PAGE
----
This report asks what needs to change in the approach of the United Nations system as a whole to make significant practical progress on gender equality in disaster risk reduction by 2030. It asks how the United Nations system, and each individual entity, can better support Member States to empower women and promote women’s leadership in disaster and climate risk governance to underpin risk-informed sustainable development that leaves no one behind.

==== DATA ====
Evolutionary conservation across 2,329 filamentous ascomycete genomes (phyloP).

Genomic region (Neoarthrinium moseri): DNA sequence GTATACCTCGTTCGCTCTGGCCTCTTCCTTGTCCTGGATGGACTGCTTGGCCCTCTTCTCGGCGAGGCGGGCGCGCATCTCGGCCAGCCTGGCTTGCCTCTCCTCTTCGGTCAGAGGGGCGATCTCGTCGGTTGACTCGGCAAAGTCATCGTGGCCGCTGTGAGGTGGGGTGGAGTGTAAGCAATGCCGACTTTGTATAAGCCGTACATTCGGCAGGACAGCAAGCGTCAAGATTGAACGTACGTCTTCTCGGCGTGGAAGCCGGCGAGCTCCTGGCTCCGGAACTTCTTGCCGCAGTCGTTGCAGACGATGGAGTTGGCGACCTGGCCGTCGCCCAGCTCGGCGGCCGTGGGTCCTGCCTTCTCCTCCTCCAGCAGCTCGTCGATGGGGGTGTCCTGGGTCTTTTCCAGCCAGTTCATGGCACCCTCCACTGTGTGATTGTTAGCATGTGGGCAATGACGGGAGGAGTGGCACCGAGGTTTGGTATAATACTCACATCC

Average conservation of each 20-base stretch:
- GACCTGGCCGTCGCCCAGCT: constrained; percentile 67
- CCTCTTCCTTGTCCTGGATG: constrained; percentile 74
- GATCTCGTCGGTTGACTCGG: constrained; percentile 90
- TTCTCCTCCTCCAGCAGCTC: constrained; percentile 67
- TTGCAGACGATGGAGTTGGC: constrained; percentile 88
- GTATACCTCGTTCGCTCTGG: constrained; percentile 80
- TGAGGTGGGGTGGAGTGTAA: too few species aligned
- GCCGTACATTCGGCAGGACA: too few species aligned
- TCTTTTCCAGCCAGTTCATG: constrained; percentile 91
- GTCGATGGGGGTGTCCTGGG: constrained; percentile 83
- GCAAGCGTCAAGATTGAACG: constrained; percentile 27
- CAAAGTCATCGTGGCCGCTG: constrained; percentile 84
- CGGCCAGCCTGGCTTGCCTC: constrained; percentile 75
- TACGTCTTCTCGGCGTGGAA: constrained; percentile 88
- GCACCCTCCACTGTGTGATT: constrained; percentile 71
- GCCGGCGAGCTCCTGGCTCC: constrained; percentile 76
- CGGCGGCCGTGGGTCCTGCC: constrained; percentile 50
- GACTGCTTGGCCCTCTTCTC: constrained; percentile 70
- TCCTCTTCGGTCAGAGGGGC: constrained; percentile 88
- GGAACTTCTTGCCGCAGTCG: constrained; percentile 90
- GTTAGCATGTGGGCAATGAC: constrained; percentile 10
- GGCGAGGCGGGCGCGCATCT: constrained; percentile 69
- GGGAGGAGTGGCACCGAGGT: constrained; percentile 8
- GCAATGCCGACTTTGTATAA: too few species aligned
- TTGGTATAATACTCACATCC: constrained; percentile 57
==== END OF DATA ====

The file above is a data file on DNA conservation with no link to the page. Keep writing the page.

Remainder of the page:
The paper proposes that, in the absence of a deep level change, we as an international community may arrive at the year 2030 only to find ourselves making the same recommendations on gender and risk reduction as we made in 2015. This report concludes that what the United Nations system now needs, in order to make real progress, is system-wide application of gender analysis and a human rights based approach. This would recognize the impacts of both direct and indirect sex discrimination, or structural inequality, as set out in the Convention on the Elimination of all Forms of Discrimination Against Women (CEDAW), and in the guidance provided by the CEDAW Committee in its General Recommendation No.37 concerning gender-related dimensions of disaster risk reduction in the context of climate change.